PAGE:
It would be safe to say that Peter Hoey has mixed feelings about barrel-aged beer.
The brewmaster and co-owner of the highly regarded — and very busy — Urban Roots Brewery & Smokehouse in Sacramento is aware that many of the beers that will take the brewery’s reputation to new heights simply can’t be rushed.
They have been brewed and then poured into dozens of wood barrels that once held wine or bourbon. And then they sit. And sit. A year goes by. Then 18 months. Employees had been fielding inquiries daily at the brewery and restaurant on V Street where eager fans were wondering how much longer it would be before they could have what’s inside. Now they can finally find out.
The award-winning Hoey — who has a national reputation for his skill and knowledge as something of a brewer’s brewer — generates plenty of interest among aficionados. Is this barrel-aged stuff merely good? Great? Transformative? The interest is intense but not necessarily widespread. These beers are more complex — and more expensive. Some are slated to be sour and fruity. Others are going to be rich and complex.
While most craft beer, especially the India Pale Ales, emphasize freshness and have a limited shelf life, the people behind those barrel-aged beers say they offer something mystical and nuanced. They make you think and savor. They are equal parts science and art. Some are made with a revered — or notorious — wild yeast known as brettanomyces. At its best, brett beer can be rich and vibrant and funky. At its worst, brett is about as funky and appealing as road kill.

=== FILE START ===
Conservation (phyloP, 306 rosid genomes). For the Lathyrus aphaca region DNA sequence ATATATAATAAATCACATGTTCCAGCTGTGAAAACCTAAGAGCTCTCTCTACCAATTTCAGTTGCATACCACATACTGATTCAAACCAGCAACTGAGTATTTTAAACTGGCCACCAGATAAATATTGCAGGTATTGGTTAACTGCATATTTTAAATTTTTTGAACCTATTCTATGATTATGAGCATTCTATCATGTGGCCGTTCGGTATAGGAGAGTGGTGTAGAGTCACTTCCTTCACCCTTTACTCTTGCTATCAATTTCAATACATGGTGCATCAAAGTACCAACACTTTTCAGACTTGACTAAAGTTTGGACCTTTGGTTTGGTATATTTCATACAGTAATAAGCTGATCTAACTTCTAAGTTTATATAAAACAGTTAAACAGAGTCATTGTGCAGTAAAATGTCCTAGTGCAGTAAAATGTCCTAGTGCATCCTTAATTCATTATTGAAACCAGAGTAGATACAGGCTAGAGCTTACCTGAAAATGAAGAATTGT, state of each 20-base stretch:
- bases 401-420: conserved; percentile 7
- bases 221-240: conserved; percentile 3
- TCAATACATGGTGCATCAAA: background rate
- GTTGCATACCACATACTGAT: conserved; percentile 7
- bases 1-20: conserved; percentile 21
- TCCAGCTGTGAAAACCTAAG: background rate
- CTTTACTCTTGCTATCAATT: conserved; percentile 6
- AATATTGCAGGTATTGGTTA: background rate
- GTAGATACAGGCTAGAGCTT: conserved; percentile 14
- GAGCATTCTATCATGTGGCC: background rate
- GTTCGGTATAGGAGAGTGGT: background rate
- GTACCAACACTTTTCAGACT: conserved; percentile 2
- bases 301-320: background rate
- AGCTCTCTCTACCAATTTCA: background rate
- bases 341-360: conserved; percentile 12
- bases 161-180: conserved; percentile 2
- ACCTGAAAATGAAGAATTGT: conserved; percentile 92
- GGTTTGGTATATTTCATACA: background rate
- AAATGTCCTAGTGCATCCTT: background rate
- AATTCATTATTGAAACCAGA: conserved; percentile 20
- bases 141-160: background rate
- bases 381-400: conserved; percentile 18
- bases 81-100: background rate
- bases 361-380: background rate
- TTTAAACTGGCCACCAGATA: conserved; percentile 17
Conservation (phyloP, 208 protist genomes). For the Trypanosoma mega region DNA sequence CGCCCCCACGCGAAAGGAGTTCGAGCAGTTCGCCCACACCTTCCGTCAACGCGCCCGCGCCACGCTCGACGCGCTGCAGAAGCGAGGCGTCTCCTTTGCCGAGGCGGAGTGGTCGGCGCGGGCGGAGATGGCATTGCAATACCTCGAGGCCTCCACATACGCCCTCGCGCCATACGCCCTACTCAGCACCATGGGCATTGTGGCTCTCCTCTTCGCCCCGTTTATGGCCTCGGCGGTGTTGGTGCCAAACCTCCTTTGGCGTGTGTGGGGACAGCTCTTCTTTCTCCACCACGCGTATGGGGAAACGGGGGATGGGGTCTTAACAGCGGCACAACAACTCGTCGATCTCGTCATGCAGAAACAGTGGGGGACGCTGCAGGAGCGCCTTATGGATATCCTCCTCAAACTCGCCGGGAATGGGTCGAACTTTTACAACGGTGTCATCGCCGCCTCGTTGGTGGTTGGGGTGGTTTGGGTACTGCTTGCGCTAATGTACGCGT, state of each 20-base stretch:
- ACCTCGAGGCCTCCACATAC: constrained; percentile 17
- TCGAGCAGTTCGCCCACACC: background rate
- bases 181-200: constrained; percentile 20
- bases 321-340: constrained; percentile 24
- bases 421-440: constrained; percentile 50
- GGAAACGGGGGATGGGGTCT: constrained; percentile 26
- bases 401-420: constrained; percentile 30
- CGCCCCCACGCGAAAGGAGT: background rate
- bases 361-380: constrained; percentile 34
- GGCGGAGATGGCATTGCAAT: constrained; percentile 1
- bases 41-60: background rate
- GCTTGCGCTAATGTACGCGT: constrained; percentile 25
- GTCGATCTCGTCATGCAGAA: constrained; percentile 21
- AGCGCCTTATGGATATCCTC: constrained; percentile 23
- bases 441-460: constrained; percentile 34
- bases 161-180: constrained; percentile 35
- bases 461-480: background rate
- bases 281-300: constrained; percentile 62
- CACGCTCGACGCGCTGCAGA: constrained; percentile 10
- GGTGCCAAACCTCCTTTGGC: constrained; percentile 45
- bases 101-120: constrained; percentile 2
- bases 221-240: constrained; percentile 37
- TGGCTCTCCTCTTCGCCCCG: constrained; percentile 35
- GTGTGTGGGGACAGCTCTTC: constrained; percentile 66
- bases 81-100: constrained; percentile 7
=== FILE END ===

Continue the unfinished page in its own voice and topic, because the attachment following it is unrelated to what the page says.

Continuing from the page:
The brewer can only control so much of what is happening in those dank, dark barrels. The yeast and bacteria dance and linger and alter the taste and character of the beer over time.
As he prepares to spend several hours blending beers from different barrels, Hoey explains that aged beer will eventually pick up traces of “sherry and caramel and port-like notes.” “So we are taking flavor that already exists in port wine and marrying it with a beer that will develop those flavors on its own and then aging them together,” he says.
Part of the appeal of all this is letting nature do its thing — all of the bacteria and yeast sloshing around in those barrels, the liquid teasing out flavors from the repurposed wood. A brewer like Hoey is usually something of a control freak: He’s highly organized, detail oriented, and precise with times, temperatures and ingredients. But he concedes a different approach is needed here because beer in barrels is just different.
“I’m definitely not in total control,” Hoey says with a laugh. “The fun part about it is you can start a road map based on what you’ve done before and gotten a certain outcome. That’s all well and good. But there is a certain wild component to it, especially in our mixed culture beers. The beer will tell us what it wants to be and it’s up to us to help guide it in that direction.”
While the clock is ticking and the beer is fermenting, the cash register stays silent. Strictly from a business perspective, this entire process, at least at the start, is horribly inefficient and costly.
“It’s something that the artist in me wants and the business person does not,” Hoey says. “Being an owner of this project, I am conflicted about that. We brewed these beers over a year ago. I paid for ingredients. They take up room and we’re paying rent on the space. We bought these barrels. And no money has come in. We do sell a lot of fresh beer … and that pays the bills for this project.”